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The French Connection (1971)

R  |   |  Action, Crime, Drama  |  9 October 1971 (USA)
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Ratings: 7.8/10 from 74,913 users   Metascore: 96/100
Reviews: 273 user | 130 critic | 4 from

A pair of NYC cops in the Narcotics Bureau stumble onto a drug smuggling job with a French connection.



(screenplay), (based on the book by), 1 more credit »
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Won 5 Oscars. Another 19 wins & 8 nominations. See more awards »



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Cast overview, first billed only:
Marcel Bozzuffi ...
Frédéric de Pasquale ...
Devereaux (as Frederic De Pasquale)
Ann Rebbot ...
Marie Charnier
Harold Gary ...
Arlene Farber ...
Angie Boca
Eddie Egan ...
André Ernotte ...
La Valle (as Andre Ernotte)
Benny Marino ...
Lou Boca
Patrick McDermott ...
Chemist (as Pat McDermott)


William Friedkin's gritty police drama portrays two tough New York City cops trying to intercept a huge heroin shipment coming from France. An interesting contrast is established between 'Popeye' Doyle, a short-tempered alcoholic bigot who is nevertheless a hard-working and dedicated police officer, and his nemesis Alain Charnier, a suave and urbane gentleman who is nevertheless a criminal and one of the largest drug suppliers of pure heroin to North America. During the surveillance and eventual bust, Friedkin provides one of the most gripping and memorable car chase sequences ever filmed. Written by Tad Dibbern <>

Plot Summary | Plot Synopsis

Plot Keywords:

police | heroin | city | drugs | smuggling | See All (189) »


The time is just right for an out and out thriller like this. See more »


R | See all certifications »

Parents Guide:






Release Date:

9 October 1971 (USA)  »

Also Known As:

Doyle  »

Box Office


$1,800,000 (estimated)


SEK 1,836,397 (Sweden)

Company Credits

Show detailed on  »

Technical Specs


Sound Mix:

(Westrex Recording System)| (Westrex Recording System)


Aspect Ratio:

1.85 : 1
See  »

Did You Know?


Jackie Gleason was also considered for the role of Popeye Doyle. 20th Century Fox did not want Gleason due the box-office failure of Gigot (1962). See more »


At the end, when Doyle enters the derelict building, his hat is on and off his head between shots. See more »


[first lines]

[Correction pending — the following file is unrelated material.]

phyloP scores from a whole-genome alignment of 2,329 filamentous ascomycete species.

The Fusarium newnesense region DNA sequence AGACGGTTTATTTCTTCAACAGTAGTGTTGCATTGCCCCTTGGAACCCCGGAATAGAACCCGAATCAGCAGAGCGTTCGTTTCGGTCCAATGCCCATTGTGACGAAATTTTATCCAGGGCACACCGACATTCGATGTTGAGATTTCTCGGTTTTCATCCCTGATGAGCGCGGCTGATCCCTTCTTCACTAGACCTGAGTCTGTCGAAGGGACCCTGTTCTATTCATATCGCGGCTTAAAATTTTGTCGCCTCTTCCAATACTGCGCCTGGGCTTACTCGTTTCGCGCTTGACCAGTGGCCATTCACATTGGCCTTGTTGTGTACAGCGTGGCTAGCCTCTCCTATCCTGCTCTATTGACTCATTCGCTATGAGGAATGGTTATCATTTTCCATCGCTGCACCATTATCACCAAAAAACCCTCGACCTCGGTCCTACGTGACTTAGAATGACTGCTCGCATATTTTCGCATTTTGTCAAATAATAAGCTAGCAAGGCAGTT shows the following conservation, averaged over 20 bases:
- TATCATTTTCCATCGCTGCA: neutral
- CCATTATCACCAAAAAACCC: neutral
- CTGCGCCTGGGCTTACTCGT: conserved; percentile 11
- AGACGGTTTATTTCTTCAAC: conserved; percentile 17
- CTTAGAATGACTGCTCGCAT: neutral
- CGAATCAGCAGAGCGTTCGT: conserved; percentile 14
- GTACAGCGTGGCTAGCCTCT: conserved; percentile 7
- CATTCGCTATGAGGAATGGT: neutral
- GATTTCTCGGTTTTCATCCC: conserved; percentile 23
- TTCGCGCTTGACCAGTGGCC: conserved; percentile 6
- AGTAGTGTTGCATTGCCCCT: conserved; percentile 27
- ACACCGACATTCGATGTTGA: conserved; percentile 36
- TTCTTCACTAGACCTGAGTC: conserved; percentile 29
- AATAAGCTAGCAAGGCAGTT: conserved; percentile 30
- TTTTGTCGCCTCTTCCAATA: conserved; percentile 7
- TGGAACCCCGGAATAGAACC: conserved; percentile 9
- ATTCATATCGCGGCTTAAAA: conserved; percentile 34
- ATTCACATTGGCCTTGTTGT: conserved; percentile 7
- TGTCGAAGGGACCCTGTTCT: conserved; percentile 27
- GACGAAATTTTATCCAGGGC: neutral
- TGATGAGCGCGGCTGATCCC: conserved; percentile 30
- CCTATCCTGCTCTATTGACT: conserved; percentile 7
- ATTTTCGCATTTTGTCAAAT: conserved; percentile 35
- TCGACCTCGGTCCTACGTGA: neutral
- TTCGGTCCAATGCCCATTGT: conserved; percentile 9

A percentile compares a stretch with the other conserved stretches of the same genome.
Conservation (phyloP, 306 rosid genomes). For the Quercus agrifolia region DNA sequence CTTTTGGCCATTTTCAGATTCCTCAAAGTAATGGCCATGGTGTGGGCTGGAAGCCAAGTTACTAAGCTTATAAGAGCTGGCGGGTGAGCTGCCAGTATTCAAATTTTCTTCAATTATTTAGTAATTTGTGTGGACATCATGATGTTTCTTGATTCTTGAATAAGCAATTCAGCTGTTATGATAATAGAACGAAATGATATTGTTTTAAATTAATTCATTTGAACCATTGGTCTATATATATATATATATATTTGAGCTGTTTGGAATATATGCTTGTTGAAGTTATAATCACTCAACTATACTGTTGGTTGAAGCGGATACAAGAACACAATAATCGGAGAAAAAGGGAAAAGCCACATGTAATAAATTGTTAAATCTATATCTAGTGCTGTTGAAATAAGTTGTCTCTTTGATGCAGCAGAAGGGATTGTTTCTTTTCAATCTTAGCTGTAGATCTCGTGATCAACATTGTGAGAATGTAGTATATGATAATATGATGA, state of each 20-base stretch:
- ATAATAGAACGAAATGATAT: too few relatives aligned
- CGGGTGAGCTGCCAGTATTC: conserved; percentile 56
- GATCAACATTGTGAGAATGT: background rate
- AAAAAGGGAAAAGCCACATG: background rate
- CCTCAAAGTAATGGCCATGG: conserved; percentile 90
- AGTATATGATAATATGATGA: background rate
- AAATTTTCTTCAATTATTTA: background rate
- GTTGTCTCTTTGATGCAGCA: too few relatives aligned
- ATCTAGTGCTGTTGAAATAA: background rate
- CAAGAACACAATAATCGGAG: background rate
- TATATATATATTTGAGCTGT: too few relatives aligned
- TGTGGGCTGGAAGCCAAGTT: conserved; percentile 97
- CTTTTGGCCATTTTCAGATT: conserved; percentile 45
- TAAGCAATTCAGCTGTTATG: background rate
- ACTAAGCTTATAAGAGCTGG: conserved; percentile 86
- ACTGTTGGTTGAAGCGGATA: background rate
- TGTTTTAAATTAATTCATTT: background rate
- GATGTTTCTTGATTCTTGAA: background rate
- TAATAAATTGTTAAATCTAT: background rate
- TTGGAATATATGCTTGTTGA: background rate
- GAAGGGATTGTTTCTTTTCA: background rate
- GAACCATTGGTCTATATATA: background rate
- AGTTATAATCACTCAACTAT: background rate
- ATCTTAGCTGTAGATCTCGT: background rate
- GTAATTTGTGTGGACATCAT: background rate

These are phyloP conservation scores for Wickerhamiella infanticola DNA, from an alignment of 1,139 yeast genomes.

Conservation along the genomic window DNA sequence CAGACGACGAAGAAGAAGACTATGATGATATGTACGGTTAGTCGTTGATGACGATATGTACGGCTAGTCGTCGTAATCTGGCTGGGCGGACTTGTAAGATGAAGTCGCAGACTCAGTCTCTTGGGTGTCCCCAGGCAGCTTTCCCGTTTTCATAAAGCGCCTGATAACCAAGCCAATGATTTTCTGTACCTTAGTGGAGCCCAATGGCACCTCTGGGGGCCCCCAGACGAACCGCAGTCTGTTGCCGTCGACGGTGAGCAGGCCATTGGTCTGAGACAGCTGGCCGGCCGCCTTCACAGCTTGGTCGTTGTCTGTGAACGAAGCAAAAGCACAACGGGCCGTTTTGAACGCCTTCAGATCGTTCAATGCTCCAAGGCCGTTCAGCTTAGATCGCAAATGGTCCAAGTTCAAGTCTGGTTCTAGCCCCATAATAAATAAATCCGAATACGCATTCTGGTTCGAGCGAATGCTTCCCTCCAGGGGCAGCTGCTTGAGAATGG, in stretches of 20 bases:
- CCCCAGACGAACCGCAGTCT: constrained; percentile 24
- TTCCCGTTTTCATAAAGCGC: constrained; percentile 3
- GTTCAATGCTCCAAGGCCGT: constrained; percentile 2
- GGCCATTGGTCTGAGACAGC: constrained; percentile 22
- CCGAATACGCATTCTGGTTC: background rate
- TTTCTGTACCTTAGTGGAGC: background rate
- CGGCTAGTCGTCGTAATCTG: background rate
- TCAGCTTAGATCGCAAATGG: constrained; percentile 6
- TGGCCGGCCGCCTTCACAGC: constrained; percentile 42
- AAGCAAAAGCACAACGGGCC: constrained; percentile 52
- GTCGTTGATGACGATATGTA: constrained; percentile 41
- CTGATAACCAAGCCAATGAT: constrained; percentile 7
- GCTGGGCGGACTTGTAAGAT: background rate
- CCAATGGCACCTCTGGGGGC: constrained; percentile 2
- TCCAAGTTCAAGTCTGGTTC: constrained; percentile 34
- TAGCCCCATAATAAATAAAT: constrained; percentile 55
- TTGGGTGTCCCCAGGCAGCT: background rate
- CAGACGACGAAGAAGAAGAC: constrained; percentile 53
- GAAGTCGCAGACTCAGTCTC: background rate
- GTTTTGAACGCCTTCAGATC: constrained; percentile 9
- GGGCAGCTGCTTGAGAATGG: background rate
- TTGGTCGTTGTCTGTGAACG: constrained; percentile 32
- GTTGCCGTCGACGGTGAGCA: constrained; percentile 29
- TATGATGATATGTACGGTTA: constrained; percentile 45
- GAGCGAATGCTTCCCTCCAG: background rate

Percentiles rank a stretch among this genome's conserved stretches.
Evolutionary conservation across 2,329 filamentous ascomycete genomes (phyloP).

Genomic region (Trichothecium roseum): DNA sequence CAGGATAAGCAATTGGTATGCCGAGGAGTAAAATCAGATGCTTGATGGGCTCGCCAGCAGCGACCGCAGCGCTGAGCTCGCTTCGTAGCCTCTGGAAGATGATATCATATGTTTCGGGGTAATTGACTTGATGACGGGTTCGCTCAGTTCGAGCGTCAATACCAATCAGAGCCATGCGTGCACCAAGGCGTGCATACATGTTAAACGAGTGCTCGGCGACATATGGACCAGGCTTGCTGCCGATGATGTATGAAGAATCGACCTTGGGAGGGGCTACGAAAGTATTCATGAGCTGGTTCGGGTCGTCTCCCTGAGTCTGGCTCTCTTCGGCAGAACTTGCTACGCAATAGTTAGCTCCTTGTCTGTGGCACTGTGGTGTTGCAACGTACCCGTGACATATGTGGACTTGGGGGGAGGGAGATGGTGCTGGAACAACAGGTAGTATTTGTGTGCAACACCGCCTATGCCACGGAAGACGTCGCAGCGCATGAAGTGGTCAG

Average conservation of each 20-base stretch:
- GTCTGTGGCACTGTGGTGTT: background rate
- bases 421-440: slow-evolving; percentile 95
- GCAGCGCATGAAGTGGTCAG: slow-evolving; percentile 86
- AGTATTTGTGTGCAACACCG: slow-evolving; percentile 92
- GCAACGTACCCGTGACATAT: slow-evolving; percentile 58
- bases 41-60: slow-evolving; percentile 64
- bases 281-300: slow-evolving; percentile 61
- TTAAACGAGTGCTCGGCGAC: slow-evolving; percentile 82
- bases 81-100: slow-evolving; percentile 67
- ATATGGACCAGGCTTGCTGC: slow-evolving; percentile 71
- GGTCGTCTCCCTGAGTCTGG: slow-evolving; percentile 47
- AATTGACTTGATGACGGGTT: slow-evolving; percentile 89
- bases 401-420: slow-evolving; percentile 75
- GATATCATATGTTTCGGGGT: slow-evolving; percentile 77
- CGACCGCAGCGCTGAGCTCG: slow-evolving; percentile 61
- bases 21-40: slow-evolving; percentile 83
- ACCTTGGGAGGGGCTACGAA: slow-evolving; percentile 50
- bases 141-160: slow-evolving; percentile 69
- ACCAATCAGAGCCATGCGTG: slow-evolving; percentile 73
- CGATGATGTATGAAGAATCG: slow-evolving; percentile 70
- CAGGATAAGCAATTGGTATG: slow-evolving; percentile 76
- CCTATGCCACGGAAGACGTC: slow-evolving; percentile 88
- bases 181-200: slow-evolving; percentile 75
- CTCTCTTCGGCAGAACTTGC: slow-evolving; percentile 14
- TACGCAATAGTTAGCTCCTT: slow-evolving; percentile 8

Jimmy 'Popeye' Doyle: Merry Christmas. What's your name, little boy?
Little Boy: Eric.
Jimmy 'Popeye' Doyle: Uh-huh, Eric. What do you want for Christmas Eric? Hmmm?
See more »


Featured in Die Harald Schmidt Show: Episode #1.4 (2011) See more »


Everybody Gets to Go to the Moon
(1969) (uncredited)
Written by Jimmy Webb
Performed by The Three Degrees in the club
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Frequently Asked Questions

See more (Spoiler Alert!) »

User Reviews

32 years and still relevant
6 February 2003 | by (nyc, USA) – See all my reviews

I first saw The French Connection in the summer of '72 (after it won the Oscar), so it's reputation was fairly well sealed by then. I had seen fair number of 1971 films, including The Hospital, Nicholas and Alexandria, A Clockwork Orange, Shaft, Le Boucher, Dirty Harry. The French Connection was something different though. It seemed to leap off the screen. It gave me a feeling I no longer have when I leave a movie, which is when I stepped out into the street I felt I was still in the movie. Of course, the chase was spectacular, but what I most remember and still enjoy about the movie is the energy. Gene Hackman acted Popeye with his entire body: running, stamping his feet, fighting, pointing, running some more: the porkpie hat was not a meaningless appendage; it was part of him, whether he employed it for drug recovery or slamming it into the concrete. It's a cinematic performance that ranks with Chaplin and Keaton. Then there's the intoxicating mood of grey, dreary winter in New York 1970-71 that puts you into the show. And the editing. Note the cool shot of Doyle spinning out of the phone booth on Broome St. cutting right into the drone of the Brooklyn Bridge at daybreak; or the shots jammed together as Doyle yells at Pierre Nicoli on the departing train, cut to: the motorman's hand cut to: to the suspicious transit cop, cut to: to the closing train doors, etc. And no music to smooth it over! Whenever I see this film it looks like it's still happening.

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